The United States— Unilateralism? Selective Morality? Two-facedness?
So that leaves the question of the United States—the primary and increasingly solitary player in the field demanding unilateral military action. It is difficult to pinpoint the exact date or time that the US decided that Syria must be ‘punished’ for the use of chemical weapons against its own people. However, sometime during the last week of August there seems to have been a definitive agreement reached within the higher echelons of the Obama administration that at least punitive military action must be taken to bring a recalcitrant Syrian government to heel. There are powerful forces within the Washington establishment pushing the US inexorably to yet another war. The British parliamentary refusal to approve a motion—that was considered by the Prime Minister to have been preordained for approval—gave pause to this momentum. President Obama, very prudently, asked for Congressional approval to take any military action against Syria.
There are two reasons that would have made a unilateral attack on Syria by the US an illegal undertaking. First, the UN Charter, a treaty which the US had been deeply involved in developing and, one that the US Congress has approved making it a binding law for the nation, declares it illegal and a supreme war crime for any nation to launch an attack on another unless the nation initiating the hostilities has been attacked or is in imminent danger of being attacked. This is obviously not the case with the Syrian crisis. Second, under the War Powers Act of the US, the President is only empowered to initiate hostilities against another nation without prior Congressional approval when US interests, citizens or territory are in danger or under attack. Very obviously this is also not the case with respect to Syria. It must be added here that some legal experts opine that the President can initiate unilateral military action if the action is limited and of a one-time nature. This is legal hair-splitting, as lawyers are bound to do, to give Presidents unilateral freedom of action, which is not a true foundation of democratic governance. The referral to the Congress for approval is therefore a legal obligation although the President has obfuscated the issue by his rhetoric statement that as the leader of the oldest constitutional democracy, it is incumbent on him to ensure that power of the US is seen to be resting on the will of the people.
Slightly more than a week ago, President Obama had declared that Syria had become a threat to the US and its allies in the region because of its possession and use of chemical weapons. This is not the statement that should have come from the leader of the most powerful nation in the world. Strictly speaking, by the letter of the law rather than the spirit, Syria has not violated international law if it has indeed used chemical weapons against its own people, as being alleged. It is not a signatory to the 1993 Chemical Weapons Convention and has adhered to the 1925 Geneva Protocol on the use of Chemical Weapons which is applicable to armed conflict between states, and does not cover its use within the state’s borders. Incidentally, Egypt has also not signed the 1993 Convention and Israel is yet to ratify it. Evolving from this, Syria has not used or threatened to use chemical weapons against the US or for that matter any other sovereign nation and the UN has not passed or even debated any resolution for the use of military force against Syria. The right of collective (or individual) self-defence therefore cannot be evoked in this context to justify an attack on Syria. Legally, the case for intervention falls far short of meeting the requirements to initiate military action—the case is not merely weak, but indefensible.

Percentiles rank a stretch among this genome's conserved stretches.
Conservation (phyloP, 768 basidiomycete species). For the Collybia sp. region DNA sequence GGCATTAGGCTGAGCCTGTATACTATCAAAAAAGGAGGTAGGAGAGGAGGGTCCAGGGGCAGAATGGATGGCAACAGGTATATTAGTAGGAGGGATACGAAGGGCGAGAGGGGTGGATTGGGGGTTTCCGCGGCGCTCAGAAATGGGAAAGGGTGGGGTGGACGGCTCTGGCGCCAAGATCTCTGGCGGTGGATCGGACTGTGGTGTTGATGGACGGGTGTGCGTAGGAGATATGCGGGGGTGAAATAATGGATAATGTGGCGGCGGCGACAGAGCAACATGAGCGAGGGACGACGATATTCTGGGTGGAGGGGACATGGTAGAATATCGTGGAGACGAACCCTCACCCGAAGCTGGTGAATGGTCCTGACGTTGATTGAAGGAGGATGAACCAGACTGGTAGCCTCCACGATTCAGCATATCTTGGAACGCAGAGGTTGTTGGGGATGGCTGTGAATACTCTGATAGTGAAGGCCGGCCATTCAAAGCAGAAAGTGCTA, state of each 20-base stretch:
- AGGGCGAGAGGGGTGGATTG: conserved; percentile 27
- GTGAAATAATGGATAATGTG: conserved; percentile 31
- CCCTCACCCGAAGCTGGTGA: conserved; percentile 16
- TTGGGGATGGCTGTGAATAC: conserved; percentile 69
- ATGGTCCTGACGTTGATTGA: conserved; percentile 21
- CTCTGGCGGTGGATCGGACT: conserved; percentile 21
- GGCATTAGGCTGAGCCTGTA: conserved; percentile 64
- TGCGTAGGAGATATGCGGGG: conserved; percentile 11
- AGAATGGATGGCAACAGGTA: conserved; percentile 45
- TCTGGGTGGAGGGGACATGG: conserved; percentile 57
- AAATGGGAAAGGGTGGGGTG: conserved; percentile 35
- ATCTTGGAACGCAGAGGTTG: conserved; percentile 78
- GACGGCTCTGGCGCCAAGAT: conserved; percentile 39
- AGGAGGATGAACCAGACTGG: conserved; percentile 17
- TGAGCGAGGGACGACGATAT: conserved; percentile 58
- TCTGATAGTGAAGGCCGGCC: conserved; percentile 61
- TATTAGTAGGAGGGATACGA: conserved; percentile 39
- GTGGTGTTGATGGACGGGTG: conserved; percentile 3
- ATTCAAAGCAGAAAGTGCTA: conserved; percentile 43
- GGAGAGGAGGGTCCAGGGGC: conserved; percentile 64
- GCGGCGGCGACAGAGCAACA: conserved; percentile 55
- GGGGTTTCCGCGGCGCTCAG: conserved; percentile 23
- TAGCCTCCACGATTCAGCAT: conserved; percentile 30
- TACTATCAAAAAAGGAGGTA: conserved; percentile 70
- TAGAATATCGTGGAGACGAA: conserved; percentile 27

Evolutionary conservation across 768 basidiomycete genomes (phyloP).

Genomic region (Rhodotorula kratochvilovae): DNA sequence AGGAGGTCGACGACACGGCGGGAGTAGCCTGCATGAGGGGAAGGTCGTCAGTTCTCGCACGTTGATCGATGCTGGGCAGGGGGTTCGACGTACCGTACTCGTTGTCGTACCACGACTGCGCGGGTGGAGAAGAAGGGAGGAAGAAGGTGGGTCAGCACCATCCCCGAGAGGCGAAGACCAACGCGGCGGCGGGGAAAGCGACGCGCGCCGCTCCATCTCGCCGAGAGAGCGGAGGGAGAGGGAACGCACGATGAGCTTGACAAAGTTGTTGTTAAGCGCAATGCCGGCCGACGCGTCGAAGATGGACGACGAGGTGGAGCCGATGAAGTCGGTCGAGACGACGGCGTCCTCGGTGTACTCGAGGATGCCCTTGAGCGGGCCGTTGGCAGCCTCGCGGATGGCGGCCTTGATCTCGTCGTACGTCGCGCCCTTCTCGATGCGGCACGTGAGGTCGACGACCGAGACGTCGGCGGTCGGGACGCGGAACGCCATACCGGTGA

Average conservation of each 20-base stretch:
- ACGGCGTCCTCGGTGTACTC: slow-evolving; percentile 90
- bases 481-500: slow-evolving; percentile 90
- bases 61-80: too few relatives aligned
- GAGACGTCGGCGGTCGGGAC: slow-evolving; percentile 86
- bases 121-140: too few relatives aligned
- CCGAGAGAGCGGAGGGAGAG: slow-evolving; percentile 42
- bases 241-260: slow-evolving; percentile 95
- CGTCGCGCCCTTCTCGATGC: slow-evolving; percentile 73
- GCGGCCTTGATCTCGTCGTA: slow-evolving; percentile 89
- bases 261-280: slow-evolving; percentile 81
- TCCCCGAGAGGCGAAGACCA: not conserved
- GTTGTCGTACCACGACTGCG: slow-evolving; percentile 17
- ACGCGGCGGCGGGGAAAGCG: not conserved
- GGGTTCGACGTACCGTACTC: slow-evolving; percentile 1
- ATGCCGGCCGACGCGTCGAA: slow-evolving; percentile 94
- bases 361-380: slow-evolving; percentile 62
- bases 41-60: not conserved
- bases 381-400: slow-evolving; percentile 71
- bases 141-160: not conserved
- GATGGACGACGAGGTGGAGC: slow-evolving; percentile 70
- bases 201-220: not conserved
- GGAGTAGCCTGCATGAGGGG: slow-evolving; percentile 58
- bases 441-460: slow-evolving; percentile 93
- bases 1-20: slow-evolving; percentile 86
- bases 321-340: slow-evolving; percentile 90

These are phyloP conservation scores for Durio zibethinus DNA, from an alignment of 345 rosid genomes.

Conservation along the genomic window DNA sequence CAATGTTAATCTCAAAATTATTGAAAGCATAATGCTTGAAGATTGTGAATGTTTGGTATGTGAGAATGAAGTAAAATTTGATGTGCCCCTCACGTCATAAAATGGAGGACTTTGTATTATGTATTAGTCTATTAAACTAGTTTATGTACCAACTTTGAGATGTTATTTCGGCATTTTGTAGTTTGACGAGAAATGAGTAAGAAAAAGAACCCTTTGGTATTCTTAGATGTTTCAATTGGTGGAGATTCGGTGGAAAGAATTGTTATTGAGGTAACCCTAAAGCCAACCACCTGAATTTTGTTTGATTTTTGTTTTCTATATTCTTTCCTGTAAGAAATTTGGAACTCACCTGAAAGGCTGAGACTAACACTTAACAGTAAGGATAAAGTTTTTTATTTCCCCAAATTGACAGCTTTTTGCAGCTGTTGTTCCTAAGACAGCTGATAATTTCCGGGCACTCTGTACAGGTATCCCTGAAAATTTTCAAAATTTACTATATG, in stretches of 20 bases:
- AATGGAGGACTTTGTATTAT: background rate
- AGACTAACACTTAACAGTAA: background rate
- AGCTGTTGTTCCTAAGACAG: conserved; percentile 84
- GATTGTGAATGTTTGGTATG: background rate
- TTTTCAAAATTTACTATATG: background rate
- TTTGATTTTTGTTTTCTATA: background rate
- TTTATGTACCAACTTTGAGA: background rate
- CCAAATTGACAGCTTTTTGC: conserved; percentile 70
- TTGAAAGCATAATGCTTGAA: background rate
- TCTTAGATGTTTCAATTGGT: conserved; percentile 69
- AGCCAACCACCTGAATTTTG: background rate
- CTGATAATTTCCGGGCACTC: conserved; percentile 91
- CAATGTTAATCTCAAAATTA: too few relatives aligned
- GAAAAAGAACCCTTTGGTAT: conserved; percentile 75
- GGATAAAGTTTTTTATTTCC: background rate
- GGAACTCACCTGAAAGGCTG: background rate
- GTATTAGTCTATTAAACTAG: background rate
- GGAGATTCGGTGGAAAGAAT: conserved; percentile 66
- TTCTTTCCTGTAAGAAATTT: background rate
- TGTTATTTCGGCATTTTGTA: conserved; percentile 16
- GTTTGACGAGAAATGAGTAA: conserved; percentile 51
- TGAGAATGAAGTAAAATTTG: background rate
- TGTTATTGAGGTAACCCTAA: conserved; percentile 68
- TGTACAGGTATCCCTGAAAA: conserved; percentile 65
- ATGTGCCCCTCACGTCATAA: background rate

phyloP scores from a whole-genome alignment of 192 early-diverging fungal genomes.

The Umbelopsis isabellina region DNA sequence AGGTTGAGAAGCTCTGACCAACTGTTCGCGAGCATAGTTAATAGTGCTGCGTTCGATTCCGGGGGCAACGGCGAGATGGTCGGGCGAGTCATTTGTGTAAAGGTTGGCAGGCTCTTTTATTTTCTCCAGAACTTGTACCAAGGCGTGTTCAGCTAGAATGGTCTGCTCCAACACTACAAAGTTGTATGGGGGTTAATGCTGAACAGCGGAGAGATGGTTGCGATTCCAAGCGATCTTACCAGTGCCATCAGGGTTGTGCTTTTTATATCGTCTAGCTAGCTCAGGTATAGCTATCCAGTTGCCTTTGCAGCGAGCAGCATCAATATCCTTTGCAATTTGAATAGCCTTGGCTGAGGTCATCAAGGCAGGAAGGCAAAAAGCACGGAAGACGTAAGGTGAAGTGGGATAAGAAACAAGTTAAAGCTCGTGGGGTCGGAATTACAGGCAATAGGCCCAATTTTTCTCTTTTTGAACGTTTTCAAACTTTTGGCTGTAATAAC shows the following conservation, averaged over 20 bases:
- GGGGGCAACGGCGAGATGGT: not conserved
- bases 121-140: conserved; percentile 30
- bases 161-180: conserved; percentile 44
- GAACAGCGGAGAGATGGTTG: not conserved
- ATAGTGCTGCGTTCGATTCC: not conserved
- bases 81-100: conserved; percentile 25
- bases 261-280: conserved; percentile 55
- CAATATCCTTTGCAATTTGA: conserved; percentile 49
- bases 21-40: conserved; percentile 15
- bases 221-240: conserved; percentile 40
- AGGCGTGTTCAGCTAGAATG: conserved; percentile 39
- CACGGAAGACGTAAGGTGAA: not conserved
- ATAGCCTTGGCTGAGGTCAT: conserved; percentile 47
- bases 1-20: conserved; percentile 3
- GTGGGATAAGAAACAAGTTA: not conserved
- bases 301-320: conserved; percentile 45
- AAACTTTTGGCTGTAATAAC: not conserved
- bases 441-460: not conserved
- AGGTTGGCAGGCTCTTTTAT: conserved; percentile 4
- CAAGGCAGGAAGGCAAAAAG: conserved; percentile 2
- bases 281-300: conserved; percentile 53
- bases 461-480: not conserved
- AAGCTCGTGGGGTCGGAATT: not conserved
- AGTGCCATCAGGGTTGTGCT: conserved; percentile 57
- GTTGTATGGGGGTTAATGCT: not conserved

The next is the question of unilateral actions being actively considered primarily by the US, UK and France. The reason being advanced is that both Russia and China would block any resolution for action in the UN Security Council. There are two aspects to this argument that must be analysed. The first is that both Russia and China still feel that their willingness to accept the ‘Western’ view was exploited in the case of Libya, where the intervening forces went far beyond the limits of the actions sanctioned by the UN Resolution. This will automatically make them suspicious of the actual motives of the Western nations in the current case. Second is that this reasoning for unilateral action implies that the permanent members of the Security Council have an obligation to agree with the majority Western powers on all resolutions. The very reason for the granting of a veto to each of these nations thereby gets defeated in this somewhat lopsided reasoning. If unilateral action is going to become the ‘norm’ then perhaps it is time to dissolve the Security Council and go back to the days of the 1930s.
It must be admitted that this is not the first time that chemical weapons have been used in the Middle East. They were used in the Iran-Iraq War of the 1980s and both Iraq and Syria have used it internally in the past against their own people. These transgressions were ignored by the Western powers because it was convenient for them to do so at that time. Saddam Hussein, the primary perpetuator remained acceptable to the Western world till he became politically unviable and was cast aside as a thorn in the side. More importantly, the US’s use of chemical agents in Vietnam can perhaps be revisited by anyone wanting to question the new-found moral outrage that the US administration is displaying. The Secretary of State, John Kerry called the use of chemical weapons a ‘moral obscenity’! Different moral values—one for us and one for them—is not acceptable anymore in international diplomacy. The US could be faced with uncomfortable questions being asked, even if they are not answered and the parties asking the questions have no recourse to elicit an answer. There is another aspect to feigning moral outrage regarding such attacks. Is there a difference between the use of chemical weapons and conventional weapons if both result in the massacre of innocent civilians? More than 1000 people have been killed in Egypt when the interim government forcibly put down the pro-Morsi demonstrations, which has gone without any condemnation other than the ‘request’ to use less force! While no massacre can be condoned, selective use of the moral criteria makes any further action in Syria suspect in the eyes of the larger international community, especially the smaller nations.